The Aisle Seat - Movie Reviews by Mike McGranaghan
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THE AISLE SEAT - by Mike McGranaghan



Criminal is a difficult movie to classify. It's a drama, although it has parts that are funny. It contains elements of science-fiction, which are never maximized as fully as they could be. There's some action, but not enough of it to technically classify as an “action movie.” It has a prestige cast, yet it isn't going to win any awards. And this is the problem. Criminal wants to be all kinds of things, only to end up being not much of anything.

Ryan Reynolds plays Bill Pope, a CIA operative attempting to bring down an international terrorist. The key to doing this is a hacker named Jan “The Dutchman” Stroop (Michael Pitt), who has infiltrated U.S. military technology. Stroop is hidden in a secret location, and when Pope is killed, CIA boss Quaker Wells (Gary Oldman) panics. For help, he turns to Dr. Franks (Tommy Lee Jones), a neurosurgeon who developed an experimental procedure to transplant memories from one brain to another. Wells wants him to put everything Pope knew into someone else's head so that they can locate the hacker. That person is Jericho Stewart (Kevin Costner), a death row inmate whose childhood head injury somehow makes him the best possible fit. Jericho is a psycho with no conscience, so he doesn't know what to do with all of Pope's loving memories of his wife Jill (Gal Gadot) and young daughter.

To his credit, Kevin Costner seems to understand the loopy appeal of this premise. He visibly relishes the chance to play a character who is so unrepentantly brutal and uncaring. Several humorous scenes are designed around Jericho's temper, including one in which he takes on an obnoxious coffee shop customer. His frequent use of a certain twelve-letter profanity to address other people is also played for laughs. At the same time, Costner effectively conveys how having compassionate memories implanted into his brain opens Jericho up to things he's never experienced before. At first he's confused by these new emotions, but over time he comes to embrace them. There's quite a bit here to work with, and the actor nails all of it.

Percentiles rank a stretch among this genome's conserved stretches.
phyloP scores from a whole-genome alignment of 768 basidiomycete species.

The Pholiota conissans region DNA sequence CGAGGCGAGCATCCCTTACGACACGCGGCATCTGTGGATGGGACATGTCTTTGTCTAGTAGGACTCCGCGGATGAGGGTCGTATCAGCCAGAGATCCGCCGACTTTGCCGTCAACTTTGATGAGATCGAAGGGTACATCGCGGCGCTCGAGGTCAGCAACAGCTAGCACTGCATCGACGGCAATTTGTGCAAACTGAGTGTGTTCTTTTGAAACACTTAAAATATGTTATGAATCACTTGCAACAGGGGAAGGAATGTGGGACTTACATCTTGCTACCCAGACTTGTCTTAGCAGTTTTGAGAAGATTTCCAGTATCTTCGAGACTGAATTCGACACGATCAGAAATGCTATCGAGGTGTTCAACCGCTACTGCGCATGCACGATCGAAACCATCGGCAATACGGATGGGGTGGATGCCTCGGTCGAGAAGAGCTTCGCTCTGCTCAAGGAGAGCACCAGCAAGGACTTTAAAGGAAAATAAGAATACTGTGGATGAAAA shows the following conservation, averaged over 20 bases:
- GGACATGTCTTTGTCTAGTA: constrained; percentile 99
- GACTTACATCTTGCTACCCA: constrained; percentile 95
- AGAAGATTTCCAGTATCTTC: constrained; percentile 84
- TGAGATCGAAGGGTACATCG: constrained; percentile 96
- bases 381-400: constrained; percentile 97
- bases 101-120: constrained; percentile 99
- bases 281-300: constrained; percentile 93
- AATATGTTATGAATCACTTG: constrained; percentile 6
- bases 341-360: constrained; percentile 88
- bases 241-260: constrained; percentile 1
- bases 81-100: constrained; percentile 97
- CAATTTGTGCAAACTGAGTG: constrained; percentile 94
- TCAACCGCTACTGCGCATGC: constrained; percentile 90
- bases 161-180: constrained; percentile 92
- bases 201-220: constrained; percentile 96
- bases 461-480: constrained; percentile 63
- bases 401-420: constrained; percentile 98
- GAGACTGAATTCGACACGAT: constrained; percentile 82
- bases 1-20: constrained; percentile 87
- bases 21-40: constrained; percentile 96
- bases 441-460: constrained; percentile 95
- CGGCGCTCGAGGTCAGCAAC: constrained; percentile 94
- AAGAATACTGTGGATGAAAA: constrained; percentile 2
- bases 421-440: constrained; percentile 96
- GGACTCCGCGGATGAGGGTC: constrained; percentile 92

Jones, Oldman, and Gadot are solid in their respective roles, as well. It's the story that doesn't hold water. Sections devoted to Jericho coming to terms with his change are effective, but Criminal eventually has to get down to the business of him finding Stroop and apprehending the bad guy. That's where it falls way short of the mark. The terrorist, Heimdahl (Jordi Molla), is about as generic a villain as you can imagine, so he doesn't project a whole lot of palpable menace. His evil plot, meanwhile, is little more than a MacGuffin, as is Stroop's infiltration of military weaponry. Because the threat is just an excuse to give Jericho a ticking clock to beat, huge chunks of the plot fall flat. Not even an occasional shootout or car chase are sufficient to liven things up.

Criminal suffers from the same general malady that hindered last summer's Self/Less (which, incidentally, found Ryan Reynolds on the opposite end of this mind-swapping deal). Both films try to plug a potentially interesting What if? scenario into a routine crime story. In each case, the element that is the most inherently compelling eventually takes a back seat to mayhem and forced dramatic revelations. There's little doubt that Criminal, in particular, would have been far more fascinating had it just stuck with the idea of a very bad man struggling to accept that he abruptly has a little bit of goodness injected into him.

When all is said and done, the film tries to insert too many things into its plot. The good parts are pretty engrossing. The parts that are only half-developed do nothing but make you wish director Ariel Vromen and writers Douglas Cook and David Weisberg (The Rock) had opted to exclude them. Criminal is intermittently entertaining, but when you squander a cast like this and a cool sci-fi premise, intermittent entertainment equals overall disappointment.

( out of four)

Criminal is rated R for strong violence and language throughout. The running time is 1 hour and 53 minutes.

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